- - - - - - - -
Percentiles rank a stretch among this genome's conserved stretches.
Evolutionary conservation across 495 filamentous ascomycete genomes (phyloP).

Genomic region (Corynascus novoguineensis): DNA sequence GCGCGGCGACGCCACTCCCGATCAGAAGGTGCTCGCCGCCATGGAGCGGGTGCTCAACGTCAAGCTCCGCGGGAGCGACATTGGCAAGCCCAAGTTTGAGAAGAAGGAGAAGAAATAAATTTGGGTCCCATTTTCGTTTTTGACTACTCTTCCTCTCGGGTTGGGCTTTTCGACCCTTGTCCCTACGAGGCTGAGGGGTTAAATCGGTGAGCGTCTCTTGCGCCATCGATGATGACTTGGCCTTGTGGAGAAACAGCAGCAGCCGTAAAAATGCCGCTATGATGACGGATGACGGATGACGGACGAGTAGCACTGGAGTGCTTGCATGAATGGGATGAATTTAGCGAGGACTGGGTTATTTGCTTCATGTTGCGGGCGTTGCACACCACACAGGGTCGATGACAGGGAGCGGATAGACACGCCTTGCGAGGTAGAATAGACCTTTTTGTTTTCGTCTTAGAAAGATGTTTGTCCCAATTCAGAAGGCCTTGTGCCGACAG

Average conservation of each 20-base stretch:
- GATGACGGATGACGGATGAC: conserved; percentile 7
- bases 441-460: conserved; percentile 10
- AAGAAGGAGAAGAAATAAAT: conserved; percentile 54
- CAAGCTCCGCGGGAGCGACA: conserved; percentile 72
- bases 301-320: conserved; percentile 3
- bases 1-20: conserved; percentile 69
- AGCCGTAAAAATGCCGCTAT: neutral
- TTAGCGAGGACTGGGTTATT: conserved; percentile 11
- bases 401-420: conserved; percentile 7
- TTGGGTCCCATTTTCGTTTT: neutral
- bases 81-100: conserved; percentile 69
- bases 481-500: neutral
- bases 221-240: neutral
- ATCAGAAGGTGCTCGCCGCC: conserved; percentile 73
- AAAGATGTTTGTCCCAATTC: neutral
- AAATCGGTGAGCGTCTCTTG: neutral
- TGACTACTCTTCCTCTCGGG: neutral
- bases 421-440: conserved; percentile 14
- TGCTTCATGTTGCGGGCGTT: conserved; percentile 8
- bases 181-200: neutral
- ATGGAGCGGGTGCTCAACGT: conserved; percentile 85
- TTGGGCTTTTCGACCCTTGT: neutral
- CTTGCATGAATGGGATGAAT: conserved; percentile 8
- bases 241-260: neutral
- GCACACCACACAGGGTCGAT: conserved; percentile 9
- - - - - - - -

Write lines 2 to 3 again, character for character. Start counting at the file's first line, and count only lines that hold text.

Evolutionary conservation across 495 filamentous ascomycete genomes (phyloP).

Genomic region (Corynascus novoguineensis): DNA sequence GCGCGGCGACGCCACTCCCGATCAGAAGGTGCTCGCCGCCATGGAGCGGGTGCTCAACGTCAAGCTCCGCGGGAGCGACATTGGCAAGCCCAAGTTTGAGAAGAAGGAGAAGAAATAAATTTGGGTCCCATTTTCGTTTTTGACTACTCTTCCTCTCGGGTTGGGCTTTTCGACCCTTGTCCCTACGAGGCTGAGGGGTTAAATCGGTGAGCGTCTCTTGCGCCATCGATGATGACTTGGCCTTGTGGAGAAACAGCAGCAGCCGTAAAAATGCCGCTATGATGACGGATGACGGATGACGGACGAGTAGCACTGGAGTGCTTGCATGAATGGGATGAATTTAGCGAGGACTGGGTTATTTGCTTCATGTTGCGGGCGTTGCACACCACACAGGGTCGATGACAGGGAGCGGATAGACACGCCTTGCGAGGTAGAATAGACCTTTTTGTTTTCGTCTTAGAAAGATGTTTGTCCCAATTCAGAAGGCCTTGTGCCGACAG